A Paper by Sanjiv and Prof Amit Tandon has just been published in JGR-Ocean titled “Generation of Submesoscale Temperature Inversions Below Salinity Fronts in the Bay of Bengal” . This process study paper is motivated by our winter BoB observations of sub-surface warm layers.

Link to the paper can be found here.

Congratulations Sanjiv and Prof Tandon !

A plain language summary of the paper appears below:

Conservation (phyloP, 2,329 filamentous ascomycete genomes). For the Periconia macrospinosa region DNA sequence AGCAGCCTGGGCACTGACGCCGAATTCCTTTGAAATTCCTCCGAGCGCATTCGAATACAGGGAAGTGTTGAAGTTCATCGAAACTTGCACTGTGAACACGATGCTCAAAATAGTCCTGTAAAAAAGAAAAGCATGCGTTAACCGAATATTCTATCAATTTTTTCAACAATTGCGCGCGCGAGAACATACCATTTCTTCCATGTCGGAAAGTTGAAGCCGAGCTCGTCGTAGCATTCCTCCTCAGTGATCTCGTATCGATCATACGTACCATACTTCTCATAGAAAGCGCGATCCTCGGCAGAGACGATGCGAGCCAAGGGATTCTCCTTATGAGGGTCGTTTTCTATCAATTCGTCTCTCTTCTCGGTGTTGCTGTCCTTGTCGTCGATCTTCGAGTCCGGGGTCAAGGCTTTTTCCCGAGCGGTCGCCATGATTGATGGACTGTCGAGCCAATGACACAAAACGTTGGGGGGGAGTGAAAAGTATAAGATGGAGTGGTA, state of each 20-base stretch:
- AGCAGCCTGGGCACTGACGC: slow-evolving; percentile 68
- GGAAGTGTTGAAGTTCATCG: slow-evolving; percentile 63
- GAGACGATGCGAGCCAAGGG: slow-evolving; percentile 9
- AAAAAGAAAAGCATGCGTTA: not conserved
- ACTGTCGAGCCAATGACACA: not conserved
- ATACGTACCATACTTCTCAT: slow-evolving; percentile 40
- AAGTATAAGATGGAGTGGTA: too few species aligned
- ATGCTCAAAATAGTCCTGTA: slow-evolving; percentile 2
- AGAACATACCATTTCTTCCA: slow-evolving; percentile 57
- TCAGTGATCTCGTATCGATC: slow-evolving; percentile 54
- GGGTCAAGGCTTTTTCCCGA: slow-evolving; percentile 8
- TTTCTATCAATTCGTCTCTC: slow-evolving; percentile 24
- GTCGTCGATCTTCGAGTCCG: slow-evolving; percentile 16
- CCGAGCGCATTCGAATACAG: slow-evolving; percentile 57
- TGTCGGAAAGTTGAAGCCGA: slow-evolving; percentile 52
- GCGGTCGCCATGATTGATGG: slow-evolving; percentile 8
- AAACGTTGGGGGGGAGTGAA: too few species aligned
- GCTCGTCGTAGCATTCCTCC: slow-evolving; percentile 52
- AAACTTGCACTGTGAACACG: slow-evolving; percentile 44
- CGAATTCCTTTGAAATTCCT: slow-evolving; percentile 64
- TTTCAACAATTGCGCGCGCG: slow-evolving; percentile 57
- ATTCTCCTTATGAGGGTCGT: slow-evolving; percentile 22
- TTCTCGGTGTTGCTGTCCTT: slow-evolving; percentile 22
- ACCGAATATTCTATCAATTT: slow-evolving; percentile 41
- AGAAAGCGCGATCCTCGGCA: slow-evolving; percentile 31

“The ocean and atmosphere communicate at the air-sea interface. This communication occurs through exchange of heat, momentum, and other properties. The exchange of heat, in particular, shapes the coupled interplay of the ocean and atmosphere over periods ranging from hours to years. The change in ocean temperature versus depth crucially impacts how much heat is available for exchange with the overlying atmosphere. Typically, temperature decreases with depth but in regions like the Bay of Bengal (BoB), it can increase with depth for some distance before continuing to decrease at greater depths. Such increases in temperature are called “inversions.” In this study, we use high-resolution numerical modeling to explain the formation of inversions in the BoB that have a thickness of 10–30 m and a horizontal size of 1–10 km (submesoscale). Observations show frequent occurrence of such inversions in this region. We identify mechanisms illustrating how such inversions might be formed. Our results have potential implications for climate models where the grid spacing is too coarse to capture such mechanisms. The study demonstrates the value of high-resolution modeling in identifying new processes missing in today’s climate models.”